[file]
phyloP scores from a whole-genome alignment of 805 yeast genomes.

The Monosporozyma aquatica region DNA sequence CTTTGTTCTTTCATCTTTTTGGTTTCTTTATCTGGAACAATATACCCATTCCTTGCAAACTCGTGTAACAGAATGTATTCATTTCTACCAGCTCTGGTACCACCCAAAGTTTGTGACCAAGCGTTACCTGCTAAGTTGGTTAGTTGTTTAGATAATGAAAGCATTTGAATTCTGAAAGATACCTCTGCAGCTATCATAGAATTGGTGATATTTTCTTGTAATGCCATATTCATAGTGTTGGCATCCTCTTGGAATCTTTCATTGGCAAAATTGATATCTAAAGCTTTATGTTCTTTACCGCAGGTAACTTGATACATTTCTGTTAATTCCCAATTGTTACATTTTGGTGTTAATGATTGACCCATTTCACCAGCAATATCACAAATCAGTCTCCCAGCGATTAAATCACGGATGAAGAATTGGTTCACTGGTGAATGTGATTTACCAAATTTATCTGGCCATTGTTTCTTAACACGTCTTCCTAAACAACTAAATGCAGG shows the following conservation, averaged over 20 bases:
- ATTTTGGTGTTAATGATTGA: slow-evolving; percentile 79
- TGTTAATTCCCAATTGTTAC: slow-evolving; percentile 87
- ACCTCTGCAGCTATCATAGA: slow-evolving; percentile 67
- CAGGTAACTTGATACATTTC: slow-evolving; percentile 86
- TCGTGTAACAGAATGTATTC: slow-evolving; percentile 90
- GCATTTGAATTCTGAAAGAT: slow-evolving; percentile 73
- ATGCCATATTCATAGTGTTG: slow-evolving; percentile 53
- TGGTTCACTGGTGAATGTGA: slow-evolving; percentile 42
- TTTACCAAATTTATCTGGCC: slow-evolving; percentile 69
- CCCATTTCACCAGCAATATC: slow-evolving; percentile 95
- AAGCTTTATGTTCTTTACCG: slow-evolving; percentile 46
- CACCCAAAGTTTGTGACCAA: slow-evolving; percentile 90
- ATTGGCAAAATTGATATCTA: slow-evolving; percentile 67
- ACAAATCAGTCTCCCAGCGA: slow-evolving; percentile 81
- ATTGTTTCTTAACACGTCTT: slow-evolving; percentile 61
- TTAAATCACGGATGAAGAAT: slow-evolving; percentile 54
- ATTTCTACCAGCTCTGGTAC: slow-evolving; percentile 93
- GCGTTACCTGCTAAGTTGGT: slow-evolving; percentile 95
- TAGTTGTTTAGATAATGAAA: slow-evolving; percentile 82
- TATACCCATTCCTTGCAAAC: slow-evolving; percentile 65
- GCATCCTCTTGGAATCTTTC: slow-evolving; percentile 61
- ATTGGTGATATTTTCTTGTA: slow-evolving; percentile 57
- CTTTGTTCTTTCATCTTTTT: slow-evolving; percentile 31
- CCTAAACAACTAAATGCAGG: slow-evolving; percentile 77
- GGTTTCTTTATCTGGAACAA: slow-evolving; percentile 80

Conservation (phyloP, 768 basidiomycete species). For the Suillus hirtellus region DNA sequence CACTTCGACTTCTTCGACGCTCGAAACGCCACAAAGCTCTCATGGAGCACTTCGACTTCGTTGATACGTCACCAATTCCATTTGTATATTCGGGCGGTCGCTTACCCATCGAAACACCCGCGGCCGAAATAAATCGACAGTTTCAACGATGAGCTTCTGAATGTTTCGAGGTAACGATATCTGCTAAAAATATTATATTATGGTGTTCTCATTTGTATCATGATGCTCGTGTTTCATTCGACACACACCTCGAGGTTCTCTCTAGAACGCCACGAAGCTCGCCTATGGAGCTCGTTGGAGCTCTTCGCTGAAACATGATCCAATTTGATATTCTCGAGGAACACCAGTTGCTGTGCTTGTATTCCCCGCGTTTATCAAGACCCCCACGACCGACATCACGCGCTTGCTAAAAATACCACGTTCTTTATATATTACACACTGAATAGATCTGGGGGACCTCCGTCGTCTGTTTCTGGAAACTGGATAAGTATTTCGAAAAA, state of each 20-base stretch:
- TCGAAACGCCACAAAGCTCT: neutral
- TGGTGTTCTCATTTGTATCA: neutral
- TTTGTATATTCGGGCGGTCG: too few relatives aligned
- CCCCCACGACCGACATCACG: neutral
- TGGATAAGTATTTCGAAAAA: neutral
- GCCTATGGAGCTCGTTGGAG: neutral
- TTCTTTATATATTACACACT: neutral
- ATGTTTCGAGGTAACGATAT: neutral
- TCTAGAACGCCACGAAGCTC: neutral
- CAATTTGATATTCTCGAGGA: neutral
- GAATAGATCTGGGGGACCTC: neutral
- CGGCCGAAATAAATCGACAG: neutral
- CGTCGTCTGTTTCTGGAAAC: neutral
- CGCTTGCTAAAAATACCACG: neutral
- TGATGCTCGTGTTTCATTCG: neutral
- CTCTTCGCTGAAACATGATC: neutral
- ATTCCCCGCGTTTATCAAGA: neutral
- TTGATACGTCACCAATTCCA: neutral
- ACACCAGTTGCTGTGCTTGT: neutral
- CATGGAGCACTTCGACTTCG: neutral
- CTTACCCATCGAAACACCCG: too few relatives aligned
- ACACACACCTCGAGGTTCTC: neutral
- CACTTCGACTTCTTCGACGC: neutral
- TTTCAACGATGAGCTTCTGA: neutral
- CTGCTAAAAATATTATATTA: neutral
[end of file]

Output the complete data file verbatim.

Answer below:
phyloP scores from a whole-genome alignment of 805 yeast genomes.

The Monosporozyma aquatica region DNA sequence CTTTGTTCTTTCATCTTTTTGGTTTCTTTATCTGGAACAATATACCCATTCCTTGCAAACTCGTGTAACAGAATGTATTCATTTCTACCAGCTCTGGTACCACCCAAAGTTTGTGACCAAGCGTTACCTGCTAAGTTGGTTAGTTGTTTAGATAATGAAAGCATTTGAATTCTGAAAGATACCTCTGCAGCTATCATAGAATTGGTGATATTTTCTTGTAATGCCATATTCATAGTGTTGGCATCCTCTTGGAATCTTTCATTGGCAAAATTGATATCTAAAGCTTTATGTTCTTTACCGCAGGTAACTTGATACATTTCTGTTAATTCCCAATTGTTACATTTTGGTGTTAATGATTGACCCATTTCACCAGCAATATCACAAATCAGTCTCCCAGCGATTAAATCACGGATGAAGAATTGGTTCACTGGTGAATGTGATTTACCAAATTTATCTGGCCATTGTTTCTTAACACGTCTTCCTAAACAACTAAATGCAGG shows the following conservation, averaged over 20 bases:
- ATTTTGGTGTTAATGATTGA: slow-evolving; percentile 79
- TGTTAATTCCCAATTGTTAC: slow-evolving; percentile 87
- ACCTCTGCAGCTATCATAGA: slow-evolving; percentile 67
- CAGGTAACTTGATACATTTC: slow-evolving; percentile 86
- TCGTGTAACAGAATGTATTC: slow-evolving; percentile 90
- GCATTTGAATTCTGAAAGAT: slow-evolving; percentile 73
- ATGCCATATTCATAGTGTTG: slow-evolving; percentile 53
- TGGTTCACTGGTGAATGTGA: slow-evolving; percentile 42
- TTTACCAAATTTATCTGGCC: slow-evolving; percentile 69
- CCCATTTCACCAGCAATATC: slow-evolving; percentile 95
- AAGCTTTATGTTCTTTACCG: slow-evolving; percentile 46
- CACCCAAAGTTTGTGACCAA: slow-evolving; percentile 90
- ATTGGCAAAATTGATATCTA: slow-evolving; percentile 67
- ACAAATCAGTCTCCCAGCGA: slow-evolving; percentile 81
- ATTGTTTCTTAACACGTCTT: slow-evolving; percentile 61
- TTAAATCACGGATGAAGAAT: slow-evolving; percentile 54
- ATTTCTACCAGCTCTGGTAC: slow-evolving; percentile 93
- GCGTTACCTGCTAAGTTGGT: slow-evolving; percentile 95
- TAGTTGTTTAGATAATGAAA: slow-evolving; percentile 82
- TATACCCATTCCTTGCAAAC: slow-evolving; percentile 65
- GCATCCTCTTGGAATCTTTC: slow-evolving; percentile 61
- ATTGGTGATATTTTCTTGTA: slow-evolving; percentile 57
- CTTTGTTCTTTCATCTTTTT: slow-evolving; percentile 31
- CCTAAACAACTAAATGCAGG: slow-evolving; percentile 77
- GGTTTCTTTATCTGGAACAA: slow-evolving; percentile 80

Conservation (phyloP, 768 basidiomycete species). For the Suillus hirtellus region DNA sequence CACTTCGACTTCTTCGACGCTCGAAACGCCACAAAGCTCTCATGGAGCACTTCGACTTCGTTGATACGTCACCAATTCCATTTGTATATTCGGGCGGTCGCTTACCCATCGAAACACCCGCGGCCGAAATAAATCGACAGTTTCAACGATGAGCTTCTGAATGTTTCGAGGTAACGATATCTGCTAAAAATATTATATTATGGTGTTCTCATTTGTATCATGATGCTCGTGTTTCATTCGACACACACCTCGAGGTTCTCTCTAGAACGCCACGAAGCTCGCCTATGGAGCTCGTTGGAGCTCTTCGCTGAAACATGATCCAATTTGATATTCTCGAGGAACACCAGTTGCTGTGCTTGTATTCCCCGCGTTTATCAAGACCCCCACGACCGACATCACGCGCTTGCTAAAAATACCACGTTCTTTATATATTACACACTGAATAGATCTGGGGGACCTCCGTCGTCTGTTTCTGGAAACTGGATAAGTATTTCGAAAAA, state of each 20-base stretch:
- TCGAAACGCCACAAAGCTCT: neutral
- TGGTGTTCTCATTTGTATCA: neutral
- TTTGTATATTCGGGCGGTCG: too few relatives aligned
- CCCCCACGACCGACATCACG: neutral
- TGGATAAGTATTTCGAAAAA: neutral
- GCCTATGGAGCTCGTTGGAG: neutral
- TTCTTTATATATTACACACT: neutral
- ATGTTTCGAGGTAACGATAT: neutral
- TCTAGAACGCCACGAAGCTC: neutral
- CAATTTGATATTCTCGAGGA: neutral
- GAATAGATCTGGGGGACCTC: neutral
- CGGCCGAAATAAATCGACAG: neutral
- CGTCGTCTGTTTCTGGAAAC: neutral
- CGCTTGCTAAAAATACCACG: neutral
- TGATGCTCGTGTTTCATTCG: neutral
- CTCTTCGCTGAAACATGATC: neutral
- ATTCCCCGCGTTTATCAAGA: neutral
- TTGATACGTCACCAATTCCA: neutral
- ACACCAGTTGCTGTGCTTGT: neutral
- CATGGAGCACTTCGACTTCG: neutral
- CTTACCCATCGAAACACCCG: too few relatives aligned
- ACACACACCTCGAGGTTCTC: neutral
- CACTTCGACTTCTTCGACGC: neutral
- TTTCAACGATGAGCTTCTGA: neutral
- CTGCTAAAAATATTATATTA: neutral